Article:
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Film explores iconic Romero movie 'Night of the Living Dead'

| Thursday, Oct. 24, 2013, 8:55 p.m.
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An animated scene from the documentary 'Birth of the Living Dead' shows an interior shoot during the filming of 'Night of the Living Dead.'
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An animated scene from the documentary 'Birth of the Living Dead' shows the film crew shooting at the Evans City Cemetery.
birthofthelivingdead.com
An animated scene from 'Birth of the Living Dead' shows William Hinzman, often called “Zombie #1” from 'Night of the Living Dead.'
birthofthelivingdead.com
An animated scene from 'Birth of the Living Dead' shows director George Romero editing the 1968 film 'Night of the Living Dead.'

Once the Great Zombie Panic of the 2010s is finished — and we've all gotten used to our roles as eaters or eaten — it won't matter where they came from, who made them or why they thought we'd be tasty.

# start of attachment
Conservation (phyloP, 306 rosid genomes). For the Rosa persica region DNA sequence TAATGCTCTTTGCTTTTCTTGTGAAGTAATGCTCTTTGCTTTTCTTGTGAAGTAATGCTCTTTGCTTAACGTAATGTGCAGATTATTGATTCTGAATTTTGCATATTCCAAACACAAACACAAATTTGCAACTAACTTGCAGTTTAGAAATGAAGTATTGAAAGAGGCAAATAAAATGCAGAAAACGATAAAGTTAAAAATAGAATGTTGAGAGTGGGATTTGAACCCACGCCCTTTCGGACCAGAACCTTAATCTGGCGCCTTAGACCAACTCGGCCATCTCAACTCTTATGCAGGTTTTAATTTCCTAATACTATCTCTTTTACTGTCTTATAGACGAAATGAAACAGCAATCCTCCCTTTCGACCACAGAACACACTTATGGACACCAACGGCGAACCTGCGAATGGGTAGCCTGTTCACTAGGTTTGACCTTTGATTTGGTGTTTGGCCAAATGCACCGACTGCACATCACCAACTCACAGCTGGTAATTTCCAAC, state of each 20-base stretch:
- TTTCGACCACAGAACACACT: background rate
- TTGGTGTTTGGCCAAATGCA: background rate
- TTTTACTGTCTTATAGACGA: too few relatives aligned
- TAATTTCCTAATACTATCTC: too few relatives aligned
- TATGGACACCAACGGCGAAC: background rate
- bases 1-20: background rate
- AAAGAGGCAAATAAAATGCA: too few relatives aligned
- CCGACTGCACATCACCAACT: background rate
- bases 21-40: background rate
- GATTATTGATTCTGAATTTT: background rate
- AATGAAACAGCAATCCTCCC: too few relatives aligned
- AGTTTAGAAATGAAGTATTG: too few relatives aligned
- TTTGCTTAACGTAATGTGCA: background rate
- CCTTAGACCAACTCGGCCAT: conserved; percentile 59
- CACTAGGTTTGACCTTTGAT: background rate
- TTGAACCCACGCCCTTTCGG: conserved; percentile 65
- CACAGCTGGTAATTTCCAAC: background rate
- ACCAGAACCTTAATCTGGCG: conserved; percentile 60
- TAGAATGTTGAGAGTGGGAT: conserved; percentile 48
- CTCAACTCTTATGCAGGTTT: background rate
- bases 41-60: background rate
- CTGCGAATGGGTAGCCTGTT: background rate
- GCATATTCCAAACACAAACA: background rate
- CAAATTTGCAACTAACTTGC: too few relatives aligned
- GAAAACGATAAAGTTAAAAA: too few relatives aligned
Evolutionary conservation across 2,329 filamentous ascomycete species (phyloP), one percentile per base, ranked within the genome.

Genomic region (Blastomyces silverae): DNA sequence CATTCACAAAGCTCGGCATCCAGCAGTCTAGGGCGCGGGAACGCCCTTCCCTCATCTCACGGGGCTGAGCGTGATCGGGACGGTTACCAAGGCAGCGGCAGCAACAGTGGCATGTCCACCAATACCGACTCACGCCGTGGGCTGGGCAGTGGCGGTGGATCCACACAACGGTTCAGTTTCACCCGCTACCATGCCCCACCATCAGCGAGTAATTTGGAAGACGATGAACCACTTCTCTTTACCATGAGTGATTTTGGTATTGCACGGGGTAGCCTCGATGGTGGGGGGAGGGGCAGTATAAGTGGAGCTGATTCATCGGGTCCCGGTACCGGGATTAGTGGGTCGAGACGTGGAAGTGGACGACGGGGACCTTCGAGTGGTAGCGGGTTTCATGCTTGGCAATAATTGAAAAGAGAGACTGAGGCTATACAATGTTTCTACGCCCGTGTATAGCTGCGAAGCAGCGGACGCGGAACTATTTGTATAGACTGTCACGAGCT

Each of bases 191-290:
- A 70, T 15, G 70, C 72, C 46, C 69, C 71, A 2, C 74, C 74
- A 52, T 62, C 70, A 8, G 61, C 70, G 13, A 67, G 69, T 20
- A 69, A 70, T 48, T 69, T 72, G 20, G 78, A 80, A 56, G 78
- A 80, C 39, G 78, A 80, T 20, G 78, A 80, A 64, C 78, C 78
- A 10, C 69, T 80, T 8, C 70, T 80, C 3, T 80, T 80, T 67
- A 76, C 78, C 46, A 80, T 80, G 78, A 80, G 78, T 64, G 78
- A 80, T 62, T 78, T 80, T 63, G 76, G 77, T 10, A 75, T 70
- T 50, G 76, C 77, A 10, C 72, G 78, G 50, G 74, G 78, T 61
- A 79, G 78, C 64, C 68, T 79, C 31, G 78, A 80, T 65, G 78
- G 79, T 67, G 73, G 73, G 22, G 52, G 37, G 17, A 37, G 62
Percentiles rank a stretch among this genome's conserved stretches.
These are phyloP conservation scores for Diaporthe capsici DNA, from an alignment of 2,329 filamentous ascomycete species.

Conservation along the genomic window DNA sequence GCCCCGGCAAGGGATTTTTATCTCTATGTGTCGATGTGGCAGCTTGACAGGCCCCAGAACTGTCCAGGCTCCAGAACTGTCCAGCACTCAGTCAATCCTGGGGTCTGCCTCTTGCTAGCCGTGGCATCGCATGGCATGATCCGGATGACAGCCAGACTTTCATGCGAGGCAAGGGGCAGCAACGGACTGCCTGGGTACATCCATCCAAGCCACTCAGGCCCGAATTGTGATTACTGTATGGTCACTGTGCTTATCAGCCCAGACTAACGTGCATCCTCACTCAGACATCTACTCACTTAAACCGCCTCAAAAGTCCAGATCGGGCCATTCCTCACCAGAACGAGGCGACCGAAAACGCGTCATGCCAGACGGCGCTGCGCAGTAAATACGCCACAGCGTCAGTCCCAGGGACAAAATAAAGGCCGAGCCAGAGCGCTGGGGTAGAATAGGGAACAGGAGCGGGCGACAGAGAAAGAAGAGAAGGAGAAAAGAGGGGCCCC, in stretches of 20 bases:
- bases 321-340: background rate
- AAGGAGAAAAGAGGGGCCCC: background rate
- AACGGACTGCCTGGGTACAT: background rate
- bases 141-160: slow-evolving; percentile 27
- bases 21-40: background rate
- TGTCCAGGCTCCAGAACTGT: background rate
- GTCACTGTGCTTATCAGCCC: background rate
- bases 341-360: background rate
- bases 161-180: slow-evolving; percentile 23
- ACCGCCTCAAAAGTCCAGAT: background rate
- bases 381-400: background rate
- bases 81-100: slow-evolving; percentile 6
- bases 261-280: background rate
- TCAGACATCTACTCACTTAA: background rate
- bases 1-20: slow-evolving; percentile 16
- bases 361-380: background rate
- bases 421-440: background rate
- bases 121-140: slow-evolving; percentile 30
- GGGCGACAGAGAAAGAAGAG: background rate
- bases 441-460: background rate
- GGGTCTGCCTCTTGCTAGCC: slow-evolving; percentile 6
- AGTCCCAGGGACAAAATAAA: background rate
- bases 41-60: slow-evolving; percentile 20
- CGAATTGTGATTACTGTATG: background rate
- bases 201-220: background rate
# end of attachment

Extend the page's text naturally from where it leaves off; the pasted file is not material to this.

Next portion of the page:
That day, however, is not yet here. So, it's still worth stating again — the current conception of the lumbering, flesh-eating undead (not the Haitian voodoo or Bela Lugosi-era zombies) could only have come from a certain time and place. That time was the late '60s, and that place was Pittsburgh.

The documentary “Birth of the Living Dead,” which opens Oct. 25 at the Harris Theater, Downtown, tells this story in especially graphic fashion (it's partly animated).

As so often happens, filmmaker Rob Kuhns set out to make one kind of movie, and ended up with something else.

“(‘Night') came at exactly the right time,” Kuhns says. “We based our movie on the making of ‘Night of the Living Dead,' but then we moved it into a story about the times (the '60s).”

Kuhns, a New York City native, has an extensive background in editing documentaries for PBS. This is his first feature film as a director.